Please use this identifier to cite or link to this item: https://apo.ansto.gov.au/dspace/handle/10238/5378
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dc.contributor.authorGallat, FX-
dc.contributor.authorLaganowsky, A-
dc.contributor.authorWood, K-
dc.contributor.authorGabel, F-
dc.contributor.authorvan Eijck, L-
dc.contributor.authorWuttke, J-
dc.contributor.authorMoulin, M-
dc.contributor.authorHärtlein, M-
dc.contributor.authorEisenberg, D-
dc.contributor.authorColletier, JP-
dc.contributor.authorZaccai, G-
dc.contributor.authorWeik, M-
dc.date.accessioned2014-04-02T00:46:52Z-
dc.date.available2014-04-02T00:46:52Z-
dc.date.issued2012-07-03-
dc.identifier.citationGallat, F. X., Laganowsky, A., Wood, K., Gabel, F., van Eijck, L., Wuttke, J., Moulin, M., Härtlein, M., Eisenberg, D., Colletier, J. P., Zaccai, G., & Weik, M. (2012). Dynamical coupling of intrinsically disordered proteins and their hydration water: comparison with folded soluble and membrane proteins. Biophysical Journal, 103, 129-136. doi:10.1016/j.bpj.2012.05.027en_AU
dc.identifier.govdoc4632-
dc.identifier.issn0006-3495-
dc.identifier.urihttp://dx.doi.org/10.1016/j.bpj.2012.05.027en_AU
dc.identifier.urihttp://apo.ansto.gov.au/dspace/handle/10238/5378-
dc.description.abstractHydration water is vital for various macromolecular biological activities, such as specific ligand recognition, enzyme activity, response to receptor binding, and energy transduction. Without hydration water, proteins would not fold correctly and would lack the conformational flexibility that animates their three-dimensional structures. Motions in globular, soluble proteins are thought to be governed to a certain extent by hydration-water dynamics, yet it is not known whether this relationship holds true for other protein classes in general and whether, in turn, the structural nature of a protein also influences water motions. Here, we provide insight into the coupling between hydration-water dynamics and atomic motions in intrinsically disordered proteins (IDP), a largely unexplored class of proteins that, in contrast to folded proteins, lack a well-defined three-dimensional structure. We investigated the human IDP tau, which is involved in the pathogenic processes accompanying Alzheimer disease. Combining neutron scattering and protein perdeuteration, we found similar atomic mean-square displacements over a large temperature range for the tau protein and its hydration water, indicating intimate coupling between them. This is in contrast to the behavior of folded proteins of similar molecular weight, such as the globular, soluble maltose-binding protein and the membrane protein bacteriorhodopsin, which display moderate to weak coupling, respectively. The extracted mean square displacements also reveal a greater motional flexibility of IDP compared with globular, folded proteins and more restricted water motions on the IDP surface. The results provide evidence that protein and hydration-water motions mutually affect and shape each other, and that there is a gradient of coupling across different protein classes that may play a functional role in macromolecular activity in a cellular context. © 2012, Cell Press.en_AU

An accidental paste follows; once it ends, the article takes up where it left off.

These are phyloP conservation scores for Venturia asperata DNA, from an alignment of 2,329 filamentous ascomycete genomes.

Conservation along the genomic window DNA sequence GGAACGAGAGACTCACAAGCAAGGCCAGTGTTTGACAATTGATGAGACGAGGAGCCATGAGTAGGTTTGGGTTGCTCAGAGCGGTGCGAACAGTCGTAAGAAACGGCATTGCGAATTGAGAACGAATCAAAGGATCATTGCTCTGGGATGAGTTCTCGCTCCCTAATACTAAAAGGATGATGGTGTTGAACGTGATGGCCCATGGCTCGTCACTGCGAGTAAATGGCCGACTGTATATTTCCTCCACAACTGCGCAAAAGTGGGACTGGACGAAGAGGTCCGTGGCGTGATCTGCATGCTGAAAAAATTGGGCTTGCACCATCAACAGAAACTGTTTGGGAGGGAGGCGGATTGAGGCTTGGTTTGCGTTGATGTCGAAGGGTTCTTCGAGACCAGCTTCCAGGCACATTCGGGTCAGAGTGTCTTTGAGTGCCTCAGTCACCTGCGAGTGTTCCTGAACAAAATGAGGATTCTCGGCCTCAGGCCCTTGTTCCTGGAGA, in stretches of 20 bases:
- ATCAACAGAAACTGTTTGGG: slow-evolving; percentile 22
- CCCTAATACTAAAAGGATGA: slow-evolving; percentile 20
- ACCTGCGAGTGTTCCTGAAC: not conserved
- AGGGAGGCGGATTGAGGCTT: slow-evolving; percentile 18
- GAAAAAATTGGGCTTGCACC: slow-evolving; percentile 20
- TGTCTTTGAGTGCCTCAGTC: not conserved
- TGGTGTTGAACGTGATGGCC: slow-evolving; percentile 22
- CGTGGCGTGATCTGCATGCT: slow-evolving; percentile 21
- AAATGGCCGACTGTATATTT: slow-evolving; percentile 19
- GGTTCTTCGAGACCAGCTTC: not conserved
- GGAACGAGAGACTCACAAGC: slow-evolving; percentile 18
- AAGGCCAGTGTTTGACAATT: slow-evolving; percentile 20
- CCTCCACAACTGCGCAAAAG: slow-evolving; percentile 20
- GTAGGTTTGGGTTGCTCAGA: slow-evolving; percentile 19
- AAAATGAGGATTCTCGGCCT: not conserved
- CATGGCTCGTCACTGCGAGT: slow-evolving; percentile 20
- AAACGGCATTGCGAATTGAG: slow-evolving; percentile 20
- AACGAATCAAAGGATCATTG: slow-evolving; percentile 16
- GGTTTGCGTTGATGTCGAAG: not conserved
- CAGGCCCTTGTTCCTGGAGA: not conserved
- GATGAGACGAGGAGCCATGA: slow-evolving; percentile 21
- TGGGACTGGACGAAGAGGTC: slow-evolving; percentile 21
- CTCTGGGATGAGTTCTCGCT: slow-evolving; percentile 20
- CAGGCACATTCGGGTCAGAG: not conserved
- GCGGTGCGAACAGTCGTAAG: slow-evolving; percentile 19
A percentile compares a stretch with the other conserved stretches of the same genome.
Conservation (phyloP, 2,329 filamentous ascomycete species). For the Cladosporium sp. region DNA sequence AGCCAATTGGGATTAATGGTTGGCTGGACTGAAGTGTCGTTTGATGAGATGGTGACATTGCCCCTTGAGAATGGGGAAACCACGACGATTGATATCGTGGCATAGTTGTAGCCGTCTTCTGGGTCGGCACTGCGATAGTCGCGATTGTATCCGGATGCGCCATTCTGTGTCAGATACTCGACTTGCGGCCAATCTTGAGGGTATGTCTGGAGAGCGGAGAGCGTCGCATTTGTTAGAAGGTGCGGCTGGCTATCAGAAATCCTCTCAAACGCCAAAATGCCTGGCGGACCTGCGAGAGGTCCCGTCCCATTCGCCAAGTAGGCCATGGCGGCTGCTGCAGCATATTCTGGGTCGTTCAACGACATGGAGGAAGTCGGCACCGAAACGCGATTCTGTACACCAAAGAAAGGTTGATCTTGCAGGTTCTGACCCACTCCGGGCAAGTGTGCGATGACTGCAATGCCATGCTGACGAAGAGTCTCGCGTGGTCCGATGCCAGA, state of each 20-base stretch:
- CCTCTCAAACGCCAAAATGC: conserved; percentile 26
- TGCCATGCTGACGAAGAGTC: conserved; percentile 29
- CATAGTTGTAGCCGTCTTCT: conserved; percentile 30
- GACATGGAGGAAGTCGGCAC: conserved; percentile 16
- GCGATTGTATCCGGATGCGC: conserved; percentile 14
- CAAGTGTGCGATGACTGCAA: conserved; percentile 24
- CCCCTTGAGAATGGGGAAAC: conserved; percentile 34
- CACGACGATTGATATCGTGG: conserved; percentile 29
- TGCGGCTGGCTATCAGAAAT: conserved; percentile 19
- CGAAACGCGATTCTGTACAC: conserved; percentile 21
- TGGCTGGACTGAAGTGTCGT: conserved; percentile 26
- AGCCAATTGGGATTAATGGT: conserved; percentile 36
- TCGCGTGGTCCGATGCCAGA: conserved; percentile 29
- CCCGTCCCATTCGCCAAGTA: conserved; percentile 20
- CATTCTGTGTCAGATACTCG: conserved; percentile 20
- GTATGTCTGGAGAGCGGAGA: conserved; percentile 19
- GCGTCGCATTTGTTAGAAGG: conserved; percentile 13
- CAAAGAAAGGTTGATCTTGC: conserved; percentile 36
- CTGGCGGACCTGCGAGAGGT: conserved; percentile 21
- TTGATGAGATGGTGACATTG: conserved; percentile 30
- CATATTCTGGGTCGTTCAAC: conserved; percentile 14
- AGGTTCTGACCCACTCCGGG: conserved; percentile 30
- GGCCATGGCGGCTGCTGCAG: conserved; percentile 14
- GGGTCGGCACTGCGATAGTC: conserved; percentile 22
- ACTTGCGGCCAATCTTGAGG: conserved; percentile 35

dc.language.isoenen_AU
dc.publisherCell Pressen_AU
dc.subjectProteinsen_AU
dc.subjectX-ray lasersen_AU
dc.subjectNeutronsen_AU
dc.subjectProtein structureen_AU
dc.subjectMoleculesen_AU
dc.subjectBacteriaen_AU
dc.titleDynamical coupling of intrinsically disordered proteins and their hydration water: comparison with folded soluble and membrane proteinsen_AU
dc.typeJournal Articleen_AU
dc.date.statistics2014-04-02-
Appears in Collections:Journal Articles

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